These show every single interaction any user has with a document, including its creation. Every time someone opens the document — or tries to — it’s logged in the audit trail.
This level of reporting enables network administrators to monitor unauthorized access attempts and, in the worst-case scenario, diagnose how security breaches happened.
Any good VDR system will give you much more granular user management tools than Dropbox.
In Dropbox, there are only two categories of user: Admins and team members.
Within the admin class, there are eight pre-built roles for the Team Admin to assign and manage.
These seven other roles have different levels of editing permission. There is only one kind of team member: They’re either in the folder or they’re out.
In a VDR you have many more options for user permissions.
Settings include “can create blank documents”, “can create documents from shared templates”, “can request integrations”, and “can change workspace branding”.
And with five basic roles from Account Owner to Collaborator, a solution like PandaDoc gives you much clearer separation of ownership and responsibilities.
Perhaps the biggest difference between Dropbox and a secure data room — and one that’s also reflected in the other differences we’ve listed — is the overall use case.
Dropbox is fine for simple, low-risk file sharing.
But for companies who need best-in-class security as well as a seamless experience for collaborators, a real data room application is the only way to go.
When to utilize Dropbox
At first glance, Dropbox is quite similar to a specialized data room solution.
But as we’ve discussed, they have very different features and use cases.
With that in mind, in what circumstances would you want to use Dropbox?
Dropbox is a polished, user-friendly solution for simple file storage. It’s also free to use for basic features, which means there’s no loss in trying it out for certain situations.
Dropbox might be perfectly serviceable for marketing and creative teams who need to collaborate on shared files.
And when they need to share those files with external collaborators, Dropbox makes that fast and easy for everyone.
Your marketing graphics probably don’t contain trade secrets, so your designer should feel free to send them to their contact at the print shop using whichever tool is easiest.
When to use a data room
So, if Dropbox is a fine solution to share files you don’t mind exposing to the internet, in what situations do you need a secure data room?
When you need compliance
Regulations like GDPR and HIPAA require you to store and transfer user data securely.
If a company is found to have violated GDPR in its handling of customer data, they could be hit with fines of up to 20 million euros or 4% of annual global turnover.
A secure data room can solve many of your compliance headaches with one off-the-shelf solution.
When you need (or want) visibility
Sometimes you need much more visibility on your documents than a “consumer” solution like Dropbox can provide.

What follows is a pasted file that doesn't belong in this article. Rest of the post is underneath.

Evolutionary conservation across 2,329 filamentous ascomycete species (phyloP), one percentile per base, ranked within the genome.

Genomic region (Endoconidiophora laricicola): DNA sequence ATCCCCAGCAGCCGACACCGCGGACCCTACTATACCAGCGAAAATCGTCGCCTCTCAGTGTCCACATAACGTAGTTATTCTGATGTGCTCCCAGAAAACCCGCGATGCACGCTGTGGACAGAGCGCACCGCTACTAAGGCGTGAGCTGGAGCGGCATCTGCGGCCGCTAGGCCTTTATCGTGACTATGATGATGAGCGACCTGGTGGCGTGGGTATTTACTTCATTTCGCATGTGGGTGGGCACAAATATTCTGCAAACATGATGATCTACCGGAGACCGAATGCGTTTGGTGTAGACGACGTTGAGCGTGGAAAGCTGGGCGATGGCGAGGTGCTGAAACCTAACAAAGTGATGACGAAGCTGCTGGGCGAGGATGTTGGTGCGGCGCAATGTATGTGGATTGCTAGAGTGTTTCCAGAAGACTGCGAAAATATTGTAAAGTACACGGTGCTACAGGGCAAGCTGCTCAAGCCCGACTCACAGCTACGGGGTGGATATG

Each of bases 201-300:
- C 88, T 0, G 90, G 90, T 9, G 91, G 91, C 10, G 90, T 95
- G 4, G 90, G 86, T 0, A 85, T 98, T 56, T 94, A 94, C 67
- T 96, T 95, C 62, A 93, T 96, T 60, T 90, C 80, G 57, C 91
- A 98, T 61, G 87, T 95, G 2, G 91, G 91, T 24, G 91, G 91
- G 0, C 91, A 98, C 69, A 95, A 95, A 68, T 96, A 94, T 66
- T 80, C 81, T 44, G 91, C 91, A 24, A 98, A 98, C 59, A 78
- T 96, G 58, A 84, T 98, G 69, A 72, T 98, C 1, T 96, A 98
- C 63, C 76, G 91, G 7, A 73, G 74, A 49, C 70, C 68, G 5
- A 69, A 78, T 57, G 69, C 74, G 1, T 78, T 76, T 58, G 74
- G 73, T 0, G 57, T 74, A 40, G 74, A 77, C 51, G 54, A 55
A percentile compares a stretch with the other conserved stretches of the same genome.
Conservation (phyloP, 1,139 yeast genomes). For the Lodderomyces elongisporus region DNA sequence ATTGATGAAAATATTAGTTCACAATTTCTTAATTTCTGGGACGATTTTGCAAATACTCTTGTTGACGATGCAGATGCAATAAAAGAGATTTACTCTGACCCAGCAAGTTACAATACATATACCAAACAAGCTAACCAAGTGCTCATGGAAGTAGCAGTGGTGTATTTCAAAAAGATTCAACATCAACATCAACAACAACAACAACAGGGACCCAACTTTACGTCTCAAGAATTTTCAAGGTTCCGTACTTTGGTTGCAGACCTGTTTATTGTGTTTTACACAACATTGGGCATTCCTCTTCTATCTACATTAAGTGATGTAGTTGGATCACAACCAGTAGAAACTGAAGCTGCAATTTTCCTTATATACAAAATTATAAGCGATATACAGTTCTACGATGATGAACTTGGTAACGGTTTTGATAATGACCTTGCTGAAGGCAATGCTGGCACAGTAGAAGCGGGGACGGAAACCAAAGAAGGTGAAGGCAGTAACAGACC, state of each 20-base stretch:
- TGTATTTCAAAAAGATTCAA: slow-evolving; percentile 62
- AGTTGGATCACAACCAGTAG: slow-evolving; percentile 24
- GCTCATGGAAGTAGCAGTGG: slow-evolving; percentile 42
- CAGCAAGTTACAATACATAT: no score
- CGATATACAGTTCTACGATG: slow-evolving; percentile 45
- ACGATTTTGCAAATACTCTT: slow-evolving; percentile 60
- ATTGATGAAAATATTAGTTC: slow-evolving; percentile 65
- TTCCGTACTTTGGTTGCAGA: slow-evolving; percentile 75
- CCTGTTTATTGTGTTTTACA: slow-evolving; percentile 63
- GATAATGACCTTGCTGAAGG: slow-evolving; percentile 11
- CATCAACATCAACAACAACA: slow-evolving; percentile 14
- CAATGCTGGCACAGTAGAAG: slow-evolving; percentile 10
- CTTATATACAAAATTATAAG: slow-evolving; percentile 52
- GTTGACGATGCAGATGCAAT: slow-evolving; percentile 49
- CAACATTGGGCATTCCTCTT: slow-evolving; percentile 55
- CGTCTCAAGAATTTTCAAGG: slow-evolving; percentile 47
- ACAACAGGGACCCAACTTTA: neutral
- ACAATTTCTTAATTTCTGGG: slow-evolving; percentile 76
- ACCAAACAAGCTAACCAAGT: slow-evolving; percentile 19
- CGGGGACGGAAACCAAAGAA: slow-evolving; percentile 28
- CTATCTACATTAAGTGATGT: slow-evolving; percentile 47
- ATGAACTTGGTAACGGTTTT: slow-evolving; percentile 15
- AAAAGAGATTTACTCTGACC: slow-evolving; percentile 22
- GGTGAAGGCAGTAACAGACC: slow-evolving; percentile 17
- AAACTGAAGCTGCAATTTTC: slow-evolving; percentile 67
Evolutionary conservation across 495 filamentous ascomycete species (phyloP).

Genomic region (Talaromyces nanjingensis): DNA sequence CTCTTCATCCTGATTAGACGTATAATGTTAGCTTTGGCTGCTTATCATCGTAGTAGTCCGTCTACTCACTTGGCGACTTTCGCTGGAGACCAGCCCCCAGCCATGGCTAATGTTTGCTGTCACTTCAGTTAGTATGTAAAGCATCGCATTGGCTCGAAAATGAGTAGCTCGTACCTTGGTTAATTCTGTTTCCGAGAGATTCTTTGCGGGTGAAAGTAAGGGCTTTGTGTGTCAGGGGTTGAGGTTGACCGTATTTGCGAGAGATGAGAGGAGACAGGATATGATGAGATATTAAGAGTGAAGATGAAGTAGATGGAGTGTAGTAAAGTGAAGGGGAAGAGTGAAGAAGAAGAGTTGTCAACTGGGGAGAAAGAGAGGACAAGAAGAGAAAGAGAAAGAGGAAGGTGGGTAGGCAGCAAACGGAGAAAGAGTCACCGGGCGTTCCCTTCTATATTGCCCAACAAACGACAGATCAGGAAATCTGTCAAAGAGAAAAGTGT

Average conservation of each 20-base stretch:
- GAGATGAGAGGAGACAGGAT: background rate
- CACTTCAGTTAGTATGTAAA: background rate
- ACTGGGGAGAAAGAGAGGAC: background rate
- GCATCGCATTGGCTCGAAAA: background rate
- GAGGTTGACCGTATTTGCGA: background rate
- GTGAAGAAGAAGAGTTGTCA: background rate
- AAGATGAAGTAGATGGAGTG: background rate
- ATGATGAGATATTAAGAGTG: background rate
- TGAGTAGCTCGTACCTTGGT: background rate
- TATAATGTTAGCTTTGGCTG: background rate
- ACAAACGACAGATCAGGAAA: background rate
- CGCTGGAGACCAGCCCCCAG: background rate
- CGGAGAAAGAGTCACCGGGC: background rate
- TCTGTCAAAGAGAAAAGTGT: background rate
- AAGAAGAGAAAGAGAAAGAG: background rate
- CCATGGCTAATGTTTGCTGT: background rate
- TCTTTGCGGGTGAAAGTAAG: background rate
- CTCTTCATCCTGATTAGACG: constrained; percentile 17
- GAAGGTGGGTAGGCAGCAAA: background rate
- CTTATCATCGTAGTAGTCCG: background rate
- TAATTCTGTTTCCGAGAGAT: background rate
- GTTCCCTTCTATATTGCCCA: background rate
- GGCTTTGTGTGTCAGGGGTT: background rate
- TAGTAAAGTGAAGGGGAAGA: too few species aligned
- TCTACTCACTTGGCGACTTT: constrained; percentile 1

When you’re going back and forth with another company on the details of a contract, you want to see that nobody has amended the contract without everyone else knowing.
(If you’ve not heard from them in a minute, maybe you just want to check if they’ve read the latest draft.)
An audit trail will show you who has accessed a document, where they accessed it from, how long they viewed it for, which changes they made, and more.
This is essential for high-stakes negotiations, but in any case where you’re working with another company it can be a nice-to-have.
If you’re raising an investment round, you need a data room for your financial information, but the audit trail will show you which investors are interested in which aspects of your pitch.
When you need a custom solution
Dropbox might have a nice design and a simple UI, but it’s a generic consumer solution that leaves no room for customization.
A data room is your own B2B solution, so many of these apps give you options for custom visuals.
Upload your logo and add your brand colors, or take advantage of a fully white-labeled solution that looks like you built it.
When you’re going into a deal like a fundraise or an acquisition, presentation matters.
The visuals in a data room are one part of that.
But the fact you’re even using a data room can signal that you’re more serious than another company using Dropbox for their most sensitive data.
PandaDoc’s VDR is a more secure and collaborative alternative to traditional document storage
PandaDoc’s secure data room solution speeds up and secures your document workflow from start to finish.
You can share documents, collaborate with buyers, and automate the entire sales cycle.
You can begin selling before the first call by creating a flow that guides clients through your promotional materials.
It can even request data from buyers, collecting all relevant information in a single, secure space.
Why not learn more about how PandaDoc can help your business, by scheduling a 15-minute demo, today?
Frequently asked questions about Dropbox and data rooms
No, Dropbox is not as secure as a specialized data room solution. While Dropbox does offer basic security features, it falls short compared to dedicated data room solutions.
A real data room offers features like granular permissions and audit trails to ensure that what’s confidential stays that way. Data room solutions are often compliant with strict standards like GDPR and HIPAA. They’re ready to handle the most sensitive data you and your customers deal with.
Yes, setting up a specialized data room solution like PandaDoc offers more advanced collaboration features compared to cloud storage like Dropbox.
With PandaDoc, users can seamlessly work together on contracts, proposals, and reports in real time. With granular permissions and security, you can decide exactly who sees what. Hide certain folders from outside collaborators, or keep some inline comments private to your team.